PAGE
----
On March 20 1953 I told the papers that slot machine stamps would not be issued for 1954. Soon thereafter I had a direct encounter with a mobster.
Costello’s man from New York City took me to lunch at Bob and Jakes Restaurant in Baton Rouge. I had no idea what he wanted but decided to hear him out. He had what I considered a Brooklyn accent, or that of many from New Orleans. He told me he represented Frank Costello and that they still had 7,000 slot machines in Louisiana and was authorized to offer me $1.00 per machine per month. I of course refused and he said “How much will you take?” I said “No amount of money will cause me to put them back in.” He then said “I’m sure I can get an OK on a higher amount.” We were finished eating so I got up, thanked him for the meal and left.
It might interest you to know that after I left the New Yorker at the restaurant I went back to my office and issued the order to destroy the machines.
From the book My Wars: Nazis, Mobsters, Gambling and Corruption by Francis Grevemberg and Thomas Angers.
Francis Carroll Grevemberg was born in Biloxi Mississippi on June 4 1914 at his maternal grandmother’s home and was the youngest of four children. Growing up in New Orleans he held jobs as a service station attendant and as a finance officer and manager and was married in 1937 to a New Orleans native, Dorothy McGuire. Grevemberg had joined the Army National Guard at 18 years old and was assigned to the 108th Cavalry. With war looming and a distinct possibility he went on active duty status on January 11 1941 as a Second Lieutenant. After the outbreak of World War 2 his unit was converted to an anti aircraft artillery unit. They left the States in July of 1942 and landed first in Scotland not too far from Glasgow and then moved on to Tidworth England. Grevemberg and his unit joined the war in Operation Torch, landing near Oran in French North Africa in November 1942. After about 8 months in North Africa Grevemberg was once again landing on a beach, this time in Sicily in Operation Husky. Ha had been promoted to Captain by this time. After Sicily was secured Grevemberg saw action in Salerno (Operation Avalanche, September 1943) and was part of operations planning for both Anzio (Operation Shingle) and the Battle of Monte Cassino on the German’s Winter Line. By the finish of Anzio Grevemberg was 29 years old and a Lieutenant Colonel. After some time in France and in a supporting role during the Battle of the Bulge Grevemberg was sent back to the States. He stayed on in the Army until February 1946 and then went back to the Army Guard. When he returned to civilian life he want back to his old job as a manager of a finance company. In 1947 he and his wife decided to make an investment in real estate and, along with another couple, bought the Miramar Hotel in Pass Christian Mississippi. This lasted until 1949 when they moved back to New Orleans. Grevemberg was still working in real estate and had added the insurance business to his resume as well. In 1950 he became a full bird Colonel in his National Guard unit in a ceremony at Jackson Barracks, in the Lower 9th Ward of New Orleans.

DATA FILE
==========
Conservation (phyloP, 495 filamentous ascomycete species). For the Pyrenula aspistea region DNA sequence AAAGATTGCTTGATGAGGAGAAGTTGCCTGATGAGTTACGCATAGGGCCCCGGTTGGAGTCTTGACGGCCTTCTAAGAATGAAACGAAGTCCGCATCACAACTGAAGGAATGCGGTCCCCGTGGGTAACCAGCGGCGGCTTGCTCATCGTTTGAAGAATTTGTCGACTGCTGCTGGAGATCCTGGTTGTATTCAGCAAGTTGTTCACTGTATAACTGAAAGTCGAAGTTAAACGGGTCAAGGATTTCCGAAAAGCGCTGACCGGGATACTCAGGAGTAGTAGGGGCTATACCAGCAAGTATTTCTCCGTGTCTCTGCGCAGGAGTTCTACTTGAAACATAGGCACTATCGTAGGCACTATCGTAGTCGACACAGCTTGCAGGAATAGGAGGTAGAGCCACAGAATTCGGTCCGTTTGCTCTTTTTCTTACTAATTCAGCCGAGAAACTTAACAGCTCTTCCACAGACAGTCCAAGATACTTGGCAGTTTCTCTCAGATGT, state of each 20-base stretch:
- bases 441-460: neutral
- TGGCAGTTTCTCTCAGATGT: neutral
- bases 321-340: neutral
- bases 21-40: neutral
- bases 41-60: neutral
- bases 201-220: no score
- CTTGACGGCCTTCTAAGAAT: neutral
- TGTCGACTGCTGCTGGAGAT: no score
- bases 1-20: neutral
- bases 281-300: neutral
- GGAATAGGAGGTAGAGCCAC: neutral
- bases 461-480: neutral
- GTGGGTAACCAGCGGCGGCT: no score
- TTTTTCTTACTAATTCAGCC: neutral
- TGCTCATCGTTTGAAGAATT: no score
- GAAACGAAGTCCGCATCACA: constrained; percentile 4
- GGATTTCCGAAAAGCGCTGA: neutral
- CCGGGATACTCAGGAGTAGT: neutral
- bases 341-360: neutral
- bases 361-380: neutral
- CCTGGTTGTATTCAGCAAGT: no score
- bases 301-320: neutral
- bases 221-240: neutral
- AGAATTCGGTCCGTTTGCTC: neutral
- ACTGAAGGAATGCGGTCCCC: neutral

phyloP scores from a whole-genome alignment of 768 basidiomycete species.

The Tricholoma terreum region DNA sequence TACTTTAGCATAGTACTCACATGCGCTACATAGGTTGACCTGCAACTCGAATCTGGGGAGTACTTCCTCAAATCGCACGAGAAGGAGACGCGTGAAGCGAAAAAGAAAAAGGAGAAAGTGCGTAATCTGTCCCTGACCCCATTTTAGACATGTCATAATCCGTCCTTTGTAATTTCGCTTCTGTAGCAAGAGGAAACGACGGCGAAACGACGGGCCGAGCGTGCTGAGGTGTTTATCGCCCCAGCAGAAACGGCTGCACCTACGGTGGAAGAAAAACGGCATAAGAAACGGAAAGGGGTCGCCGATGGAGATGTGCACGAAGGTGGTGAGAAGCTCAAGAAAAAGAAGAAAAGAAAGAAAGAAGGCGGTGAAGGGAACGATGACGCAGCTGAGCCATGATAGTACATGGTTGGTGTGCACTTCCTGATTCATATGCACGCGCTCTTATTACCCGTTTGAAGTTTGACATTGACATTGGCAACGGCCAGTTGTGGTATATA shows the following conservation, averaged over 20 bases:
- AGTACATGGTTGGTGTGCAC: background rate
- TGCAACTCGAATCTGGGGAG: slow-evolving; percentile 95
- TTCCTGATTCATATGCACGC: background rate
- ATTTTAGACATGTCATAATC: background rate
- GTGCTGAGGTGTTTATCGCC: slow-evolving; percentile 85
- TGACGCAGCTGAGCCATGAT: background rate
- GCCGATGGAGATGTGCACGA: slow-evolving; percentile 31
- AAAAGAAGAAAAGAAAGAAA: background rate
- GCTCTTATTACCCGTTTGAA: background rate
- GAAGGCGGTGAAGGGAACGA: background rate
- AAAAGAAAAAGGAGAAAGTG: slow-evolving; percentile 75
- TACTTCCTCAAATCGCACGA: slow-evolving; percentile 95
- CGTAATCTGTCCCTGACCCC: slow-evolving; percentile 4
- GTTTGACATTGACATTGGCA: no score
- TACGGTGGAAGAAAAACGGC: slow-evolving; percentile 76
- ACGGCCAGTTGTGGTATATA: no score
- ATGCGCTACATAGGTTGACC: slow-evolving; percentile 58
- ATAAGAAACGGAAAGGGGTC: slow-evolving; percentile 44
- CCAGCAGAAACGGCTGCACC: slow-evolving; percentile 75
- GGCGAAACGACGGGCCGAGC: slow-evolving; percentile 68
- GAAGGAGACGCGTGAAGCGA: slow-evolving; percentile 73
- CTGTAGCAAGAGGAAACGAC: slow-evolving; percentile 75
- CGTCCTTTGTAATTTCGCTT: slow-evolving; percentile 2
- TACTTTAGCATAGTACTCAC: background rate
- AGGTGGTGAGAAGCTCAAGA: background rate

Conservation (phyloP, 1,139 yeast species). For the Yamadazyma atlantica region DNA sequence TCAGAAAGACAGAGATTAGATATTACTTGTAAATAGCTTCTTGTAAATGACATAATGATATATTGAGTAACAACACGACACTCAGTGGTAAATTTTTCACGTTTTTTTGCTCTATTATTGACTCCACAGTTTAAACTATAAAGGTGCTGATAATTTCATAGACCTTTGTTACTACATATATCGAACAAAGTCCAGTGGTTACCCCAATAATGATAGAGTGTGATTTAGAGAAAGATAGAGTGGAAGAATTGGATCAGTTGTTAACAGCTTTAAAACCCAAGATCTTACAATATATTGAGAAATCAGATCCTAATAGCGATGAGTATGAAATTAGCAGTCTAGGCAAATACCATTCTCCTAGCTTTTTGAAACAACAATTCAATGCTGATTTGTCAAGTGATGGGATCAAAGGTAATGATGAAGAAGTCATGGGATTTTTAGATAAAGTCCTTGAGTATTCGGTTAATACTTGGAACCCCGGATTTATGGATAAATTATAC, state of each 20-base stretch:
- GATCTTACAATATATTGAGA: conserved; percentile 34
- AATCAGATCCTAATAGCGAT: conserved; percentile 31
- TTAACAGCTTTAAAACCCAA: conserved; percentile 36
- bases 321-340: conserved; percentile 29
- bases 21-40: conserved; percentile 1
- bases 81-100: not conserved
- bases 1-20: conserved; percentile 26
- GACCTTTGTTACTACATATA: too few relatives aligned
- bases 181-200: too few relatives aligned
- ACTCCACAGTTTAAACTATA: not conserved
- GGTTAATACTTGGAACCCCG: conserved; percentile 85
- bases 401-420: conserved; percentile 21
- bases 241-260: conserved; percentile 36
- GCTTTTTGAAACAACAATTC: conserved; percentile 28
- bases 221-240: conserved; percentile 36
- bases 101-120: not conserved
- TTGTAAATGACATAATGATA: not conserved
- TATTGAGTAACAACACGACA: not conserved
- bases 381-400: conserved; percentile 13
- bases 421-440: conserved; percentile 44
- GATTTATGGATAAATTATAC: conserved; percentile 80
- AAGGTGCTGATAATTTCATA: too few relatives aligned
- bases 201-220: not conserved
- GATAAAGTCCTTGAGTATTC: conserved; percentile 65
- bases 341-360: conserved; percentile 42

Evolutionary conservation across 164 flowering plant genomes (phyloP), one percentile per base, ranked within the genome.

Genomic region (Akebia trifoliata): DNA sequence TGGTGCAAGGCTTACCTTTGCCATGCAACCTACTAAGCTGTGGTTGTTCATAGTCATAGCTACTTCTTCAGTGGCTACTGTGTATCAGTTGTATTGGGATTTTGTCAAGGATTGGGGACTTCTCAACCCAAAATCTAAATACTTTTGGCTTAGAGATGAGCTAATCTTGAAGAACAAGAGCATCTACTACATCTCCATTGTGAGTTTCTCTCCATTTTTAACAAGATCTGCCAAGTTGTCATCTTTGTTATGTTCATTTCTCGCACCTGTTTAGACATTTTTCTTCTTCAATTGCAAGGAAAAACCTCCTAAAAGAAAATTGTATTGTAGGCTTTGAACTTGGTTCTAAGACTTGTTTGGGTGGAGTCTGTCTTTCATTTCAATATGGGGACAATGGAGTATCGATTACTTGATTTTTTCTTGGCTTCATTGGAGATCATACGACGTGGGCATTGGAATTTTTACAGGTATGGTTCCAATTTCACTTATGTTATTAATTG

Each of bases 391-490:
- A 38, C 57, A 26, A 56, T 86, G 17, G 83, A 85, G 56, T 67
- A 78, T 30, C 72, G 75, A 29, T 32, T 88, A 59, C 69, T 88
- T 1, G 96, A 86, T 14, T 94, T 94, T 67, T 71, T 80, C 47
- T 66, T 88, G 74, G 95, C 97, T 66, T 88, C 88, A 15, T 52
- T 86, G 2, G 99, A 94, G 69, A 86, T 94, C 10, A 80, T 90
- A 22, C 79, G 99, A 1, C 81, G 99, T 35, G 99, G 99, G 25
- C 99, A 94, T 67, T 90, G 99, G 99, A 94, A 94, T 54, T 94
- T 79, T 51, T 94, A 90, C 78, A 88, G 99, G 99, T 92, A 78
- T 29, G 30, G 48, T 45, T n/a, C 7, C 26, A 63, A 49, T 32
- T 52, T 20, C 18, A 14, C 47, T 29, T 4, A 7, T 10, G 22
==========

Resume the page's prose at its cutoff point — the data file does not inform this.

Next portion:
In 1952 Robert F Kennon was elected as 48th Governor of Louisiana (he served in between Earl Long’s 2nd and 3rd terms). Grevemberg tells of his appointment as Superintendent of State Police as an accident. Wilburn Lunn had been a full Colonel at the battle of Anzio and Grevemberg had served under him. Lunn had served as campaign manager for Kennon and shortly after the election called Grevemberg to offer him the position of Adjutant General. After thinking about it briefly he accepted and the newspapers covered the appointment.
A General Flemming was Chief of the National Guard Bureau in Washington D.C. and had apparently been promised the position previously by Kennon. Flemming was unhappy in Washington and called Kennon to remind him of his promise. It seemed Flemming was unhappy in his position because there was too much crime in the nation’s capitol. After losing the spot Grevemberg was again contacted by Lunn who now offered the position of Superintendent of State Police.
“I don’t want to be a policeman. I don’t know anything about police work.”
was Grevemberg’s initial reply.
Lunn’s reply was that he didn’t need to know anything about police work as he would be an administer and that it was similar to an Army unit and Lunn knew he could handle that job. Lunn added that what was also needed was honesty. The State Police was known as a private army in the past for sitting Governors and that things in the force were in pitiful shape.Before accepting the position Grevemberg wanted to take a tour around the state to the different State Police units to see exactly what he was getting into and by the end he agreed that things were truly pitiful. He agreed to accept the position as long as he could run it without any political interference. Lunn agreed.
Grevemberg took office on May 13 1952. On Grevemberg’s first day he fired the Assistant Superintendent. Grevemberg learned of a State Police Benefit Fund that was supposed to be used for the families of Troopers killed or injured in the line of duty. Each Trooper was required to contribute 50 cents a month to this fund. The Assistant Superintendent denied any knowledge or existence of this fund. When the books were gone over it was discovered that a check for $12,500.00 was written out to Carlos Spaht who lost the gubernatorial runoff to Kennon. The check was written out by Grevemberg’s predecessor who was listed as administrator of the fund. In addition the Assistant Superintendent was listed as Vice President of the fund. Grevemberg shortly got his first experience with being offered a kickback as well. The State Patrol cars were in pretty dismal shape and Grevemberg made arraignments with his auditor to order an initial six cars to replace the worst of the bunch. A few days later he was shown the bid, the only bid, from the company that the State Police had bought their cars from for decades. At $3300.00 apiece Grevemberg thought that too high and ordered 6 more bids to be obtained. A few days after the purchase was made with a different company (at a savings of $1700 per vehicle) the owner of the first company came in and told Grevemberg that he would kick back $400 for every car he bought while in office. After being told he would never again have an opportunity to put a bid in he was told to get out. He looked at Grevemberg like he was crazy. During his tenure in office Grevemberg bought 243 cars. That would have been $97,000.00 in kickbacks. Not bad for 1950’s dollars!